Popular supermarket items shrinking in size, but not in price

You're not going mad, the products you love are shrinking but prices aren't going down.

A composite image of a supermarket check out and Ritz packets showing the size difference.
Ritz Crackers have shrunk by nearly 25 per cent, while remaining the same price. (Source: Getty / Facebook/E.Lyall)

As Australia's cost of living crisis continues, new data from grocery comparison app Frugal has revealed the latest supermarket products to fall victim to the scourge of "shrinkflation" - a term coined to describe shrinking package or portion sizes that cost the same or more than they originally did.

From chocolate, through seasoning and crackers, it seems no staple is immune, with heavyweights like Masterfoods, Ritz and Lindt all found guilty of the practice.

MasterFoods garlic granules are marketed as being "softer and lighter in flavour than fresh garlic with a toasted note", with shoppers encouraged to "simply replace one clove of fresh garlic with one tablespoon of granules". The problem is, at Woolworths at least, those granules have just become more expensive, as the 50g jar has mysteriously shrunk to 45g, but still costs the same.

Coles, however, is still featuring the original 50g garlic variety and the 45g edition does not appear in MasterFoods' own product catalogue. MasterFoods have been approached for comment.

Another casualty was the Lindt Maxi Carrot, a popular seasonal treat that is both a little bit smaller and a tad more expensive than it was not so long ago. Previously 375g and $30, the 2023 edition shrunk to 354g, yet actually cost 6 per cent more at $32. Lindt have been approached for comment.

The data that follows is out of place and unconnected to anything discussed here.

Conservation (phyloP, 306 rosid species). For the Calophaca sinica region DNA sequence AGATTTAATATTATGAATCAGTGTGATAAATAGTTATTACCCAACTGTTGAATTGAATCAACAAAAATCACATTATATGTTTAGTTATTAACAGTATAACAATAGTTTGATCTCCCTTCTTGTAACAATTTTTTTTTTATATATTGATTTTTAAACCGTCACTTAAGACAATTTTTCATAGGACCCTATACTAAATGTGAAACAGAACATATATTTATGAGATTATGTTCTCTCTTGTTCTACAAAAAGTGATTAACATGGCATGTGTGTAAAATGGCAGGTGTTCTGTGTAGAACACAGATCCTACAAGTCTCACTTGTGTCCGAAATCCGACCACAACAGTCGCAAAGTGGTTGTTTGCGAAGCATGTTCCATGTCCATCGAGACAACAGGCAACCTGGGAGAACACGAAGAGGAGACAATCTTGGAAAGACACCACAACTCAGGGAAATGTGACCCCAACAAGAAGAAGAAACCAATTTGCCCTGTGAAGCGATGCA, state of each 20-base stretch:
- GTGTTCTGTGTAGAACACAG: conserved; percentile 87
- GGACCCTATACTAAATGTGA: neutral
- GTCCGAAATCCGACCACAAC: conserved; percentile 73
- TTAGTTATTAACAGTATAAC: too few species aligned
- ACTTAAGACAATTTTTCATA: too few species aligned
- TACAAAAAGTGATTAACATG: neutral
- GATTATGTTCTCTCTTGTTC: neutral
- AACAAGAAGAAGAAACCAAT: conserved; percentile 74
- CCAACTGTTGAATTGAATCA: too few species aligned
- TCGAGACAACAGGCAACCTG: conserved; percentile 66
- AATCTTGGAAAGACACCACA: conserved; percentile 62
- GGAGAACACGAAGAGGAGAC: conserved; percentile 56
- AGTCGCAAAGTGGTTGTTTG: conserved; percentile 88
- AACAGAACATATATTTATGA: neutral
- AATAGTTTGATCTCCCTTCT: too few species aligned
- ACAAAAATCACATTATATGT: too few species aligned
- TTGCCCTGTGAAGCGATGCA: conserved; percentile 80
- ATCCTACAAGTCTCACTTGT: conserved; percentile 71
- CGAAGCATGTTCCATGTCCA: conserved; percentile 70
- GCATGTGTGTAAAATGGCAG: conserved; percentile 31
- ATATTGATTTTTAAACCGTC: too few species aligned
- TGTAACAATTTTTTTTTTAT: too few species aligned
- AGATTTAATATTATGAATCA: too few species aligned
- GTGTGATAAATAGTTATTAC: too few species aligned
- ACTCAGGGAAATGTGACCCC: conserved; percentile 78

Perhaps most egregious and concerning though, is the fate of our beloved Ritz crackers. Once $3.50 for 300g, the packet remains the same price, but has shrunk by close to 25 per cent, now a paltry 227g. Manufacturer Mondelez International has been approached for comment.

Speaking previously with Yahoo News Australia, Professor Vinh Thai of RMIT University explained that most businesses prefer to pass input cost pressures on to the customer via shrinkflation, rather than via direct price increases. Covid-19 supply chain disruptions, fuel price hikes and labour shortages in Australia have all caused business input costs to rise, and while some of those issues have stabilised, the cost impact remains.

"When costs increase like that, companies need to think of ways to minimise the impact," Professor Thai said. "So if the costs increase and if they [manufacturers] want to maintain the same profit margin, then the selling price will need to go up especially for commodities like food and groceries."

"If they want to minimise the negative impact, which is to keep the price the same, then the volume and the quantity of the product will need to be reduced," he added.

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